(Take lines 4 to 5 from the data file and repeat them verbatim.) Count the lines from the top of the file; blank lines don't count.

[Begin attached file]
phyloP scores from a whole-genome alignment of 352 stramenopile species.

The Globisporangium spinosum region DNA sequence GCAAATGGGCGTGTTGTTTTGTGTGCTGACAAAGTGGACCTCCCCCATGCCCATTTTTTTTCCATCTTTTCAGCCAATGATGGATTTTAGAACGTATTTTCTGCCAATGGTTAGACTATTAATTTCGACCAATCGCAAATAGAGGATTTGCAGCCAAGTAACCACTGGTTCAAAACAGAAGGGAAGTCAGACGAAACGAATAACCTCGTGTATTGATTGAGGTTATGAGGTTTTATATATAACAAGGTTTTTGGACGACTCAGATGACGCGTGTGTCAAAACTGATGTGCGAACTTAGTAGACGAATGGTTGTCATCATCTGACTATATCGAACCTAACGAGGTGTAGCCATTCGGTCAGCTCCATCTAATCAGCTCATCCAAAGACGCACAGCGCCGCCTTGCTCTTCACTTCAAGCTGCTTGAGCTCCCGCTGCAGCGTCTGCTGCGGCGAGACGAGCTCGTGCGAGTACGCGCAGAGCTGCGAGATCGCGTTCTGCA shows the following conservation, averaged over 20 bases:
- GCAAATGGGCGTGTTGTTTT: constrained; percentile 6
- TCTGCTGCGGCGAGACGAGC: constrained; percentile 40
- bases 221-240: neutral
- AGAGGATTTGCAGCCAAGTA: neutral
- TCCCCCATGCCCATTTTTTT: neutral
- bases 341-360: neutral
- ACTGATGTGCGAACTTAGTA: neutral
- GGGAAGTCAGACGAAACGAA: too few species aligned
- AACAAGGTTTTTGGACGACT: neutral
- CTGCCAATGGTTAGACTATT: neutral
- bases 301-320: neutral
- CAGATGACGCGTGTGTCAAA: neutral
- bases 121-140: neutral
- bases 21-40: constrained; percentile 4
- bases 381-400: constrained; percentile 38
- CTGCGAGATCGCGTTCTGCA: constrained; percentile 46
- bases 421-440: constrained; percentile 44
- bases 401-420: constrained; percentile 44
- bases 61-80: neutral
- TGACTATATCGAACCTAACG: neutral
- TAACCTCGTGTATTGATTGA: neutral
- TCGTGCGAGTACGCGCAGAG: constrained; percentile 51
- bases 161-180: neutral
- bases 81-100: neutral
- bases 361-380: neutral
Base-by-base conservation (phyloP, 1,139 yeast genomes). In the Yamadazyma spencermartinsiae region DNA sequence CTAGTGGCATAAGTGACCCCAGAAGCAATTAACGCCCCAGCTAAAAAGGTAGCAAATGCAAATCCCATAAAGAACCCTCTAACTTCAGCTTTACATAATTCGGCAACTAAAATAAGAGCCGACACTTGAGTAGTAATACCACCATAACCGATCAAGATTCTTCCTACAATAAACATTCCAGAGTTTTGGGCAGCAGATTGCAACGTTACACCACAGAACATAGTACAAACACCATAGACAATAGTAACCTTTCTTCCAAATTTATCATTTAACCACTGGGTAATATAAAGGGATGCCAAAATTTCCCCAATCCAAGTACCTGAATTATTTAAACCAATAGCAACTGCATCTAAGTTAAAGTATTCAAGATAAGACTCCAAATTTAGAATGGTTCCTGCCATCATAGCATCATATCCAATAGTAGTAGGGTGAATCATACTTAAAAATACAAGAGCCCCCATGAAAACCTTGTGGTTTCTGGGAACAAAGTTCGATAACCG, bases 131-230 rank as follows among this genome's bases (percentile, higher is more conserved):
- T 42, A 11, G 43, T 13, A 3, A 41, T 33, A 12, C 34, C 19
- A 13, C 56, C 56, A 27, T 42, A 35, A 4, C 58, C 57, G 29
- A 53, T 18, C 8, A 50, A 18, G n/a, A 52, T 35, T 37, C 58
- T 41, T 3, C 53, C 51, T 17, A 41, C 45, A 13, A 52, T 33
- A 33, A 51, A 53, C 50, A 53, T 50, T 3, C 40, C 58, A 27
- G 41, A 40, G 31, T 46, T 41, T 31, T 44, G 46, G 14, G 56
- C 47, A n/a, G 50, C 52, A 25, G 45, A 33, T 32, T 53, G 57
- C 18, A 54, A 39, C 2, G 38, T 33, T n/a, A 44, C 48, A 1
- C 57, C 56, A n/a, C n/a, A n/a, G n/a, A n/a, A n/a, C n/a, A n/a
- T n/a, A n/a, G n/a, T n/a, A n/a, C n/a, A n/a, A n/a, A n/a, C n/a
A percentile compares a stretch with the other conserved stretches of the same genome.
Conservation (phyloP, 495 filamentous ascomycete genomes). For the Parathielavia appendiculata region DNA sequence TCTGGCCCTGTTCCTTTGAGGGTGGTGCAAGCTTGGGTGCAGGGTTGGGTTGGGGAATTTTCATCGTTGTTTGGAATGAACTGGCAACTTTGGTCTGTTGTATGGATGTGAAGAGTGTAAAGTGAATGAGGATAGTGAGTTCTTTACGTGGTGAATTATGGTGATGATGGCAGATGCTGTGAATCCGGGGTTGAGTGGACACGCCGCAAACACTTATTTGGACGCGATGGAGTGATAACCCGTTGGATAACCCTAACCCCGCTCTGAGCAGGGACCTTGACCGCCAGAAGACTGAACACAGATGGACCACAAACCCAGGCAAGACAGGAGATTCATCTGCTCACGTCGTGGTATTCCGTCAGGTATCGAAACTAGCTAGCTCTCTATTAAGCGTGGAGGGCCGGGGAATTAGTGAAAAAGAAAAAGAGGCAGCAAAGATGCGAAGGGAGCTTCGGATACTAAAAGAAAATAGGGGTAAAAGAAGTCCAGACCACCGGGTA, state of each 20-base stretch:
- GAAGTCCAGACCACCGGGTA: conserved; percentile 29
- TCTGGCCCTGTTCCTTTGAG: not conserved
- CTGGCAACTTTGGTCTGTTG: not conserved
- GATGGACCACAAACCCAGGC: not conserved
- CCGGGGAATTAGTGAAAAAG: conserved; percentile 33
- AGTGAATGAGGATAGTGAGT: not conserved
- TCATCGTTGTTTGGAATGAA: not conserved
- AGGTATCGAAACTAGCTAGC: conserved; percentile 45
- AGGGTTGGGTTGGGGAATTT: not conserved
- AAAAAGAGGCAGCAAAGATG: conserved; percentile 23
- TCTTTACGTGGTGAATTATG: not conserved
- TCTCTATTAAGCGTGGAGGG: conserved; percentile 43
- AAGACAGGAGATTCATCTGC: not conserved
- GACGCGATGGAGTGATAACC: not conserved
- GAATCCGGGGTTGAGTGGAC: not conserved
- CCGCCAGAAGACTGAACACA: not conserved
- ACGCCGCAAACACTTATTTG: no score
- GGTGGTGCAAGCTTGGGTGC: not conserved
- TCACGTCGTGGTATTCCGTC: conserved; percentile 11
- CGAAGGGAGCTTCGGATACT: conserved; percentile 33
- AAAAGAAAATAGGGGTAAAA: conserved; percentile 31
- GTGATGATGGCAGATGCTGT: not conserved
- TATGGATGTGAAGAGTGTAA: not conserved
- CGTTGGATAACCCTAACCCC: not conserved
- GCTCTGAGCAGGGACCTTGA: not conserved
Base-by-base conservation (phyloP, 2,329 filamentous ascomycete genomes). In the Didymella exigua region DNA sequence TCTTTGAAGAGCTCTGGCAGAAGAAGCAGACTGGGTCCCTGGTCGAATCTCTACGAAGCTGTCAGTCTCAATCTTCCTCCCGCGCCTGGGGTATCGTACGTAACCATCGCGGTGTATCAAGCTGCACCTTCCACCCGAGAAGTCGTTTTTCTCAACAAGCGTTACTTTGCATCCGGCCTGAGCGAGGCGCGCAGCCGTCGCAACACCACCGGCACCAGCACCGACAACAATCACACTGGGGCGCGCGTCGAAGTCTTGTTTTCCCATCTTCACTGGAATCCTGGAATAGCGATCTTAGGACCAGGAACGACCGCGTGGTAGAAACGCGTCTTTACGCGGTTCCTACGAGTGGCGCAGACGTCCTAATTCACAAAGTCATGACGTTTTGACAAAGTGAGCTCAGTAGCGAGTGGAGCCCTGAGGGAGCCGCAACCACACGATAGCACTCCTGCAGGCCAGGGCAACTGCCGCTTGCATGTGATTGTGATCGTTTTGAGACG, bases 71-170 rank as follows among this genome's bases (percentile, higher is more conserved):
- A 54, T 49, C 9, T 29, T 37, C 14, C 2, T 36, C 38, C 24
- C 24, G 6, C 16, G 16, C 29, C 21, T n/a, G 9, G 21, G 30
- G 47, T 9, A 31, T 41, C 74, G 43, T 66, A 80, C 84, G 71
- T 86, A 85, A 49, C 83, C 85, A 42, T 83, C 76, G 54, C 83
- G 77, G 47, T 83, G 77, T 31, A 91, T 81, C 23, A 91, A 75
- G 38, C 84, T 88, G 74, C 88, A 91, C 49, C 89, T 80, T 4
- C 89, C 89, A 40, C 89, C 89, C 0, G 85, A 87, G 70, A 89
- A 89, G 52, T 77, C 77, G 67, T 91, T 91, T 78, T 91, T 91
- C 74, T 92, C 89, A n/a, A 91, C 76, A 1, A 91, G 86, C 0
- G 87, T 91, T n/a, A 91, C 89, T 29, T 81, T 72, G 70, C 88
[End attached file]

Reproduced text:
- TCTGCTGCGGCGAGACGAGC: constrained; percentile 40
- bases 221-240: neutral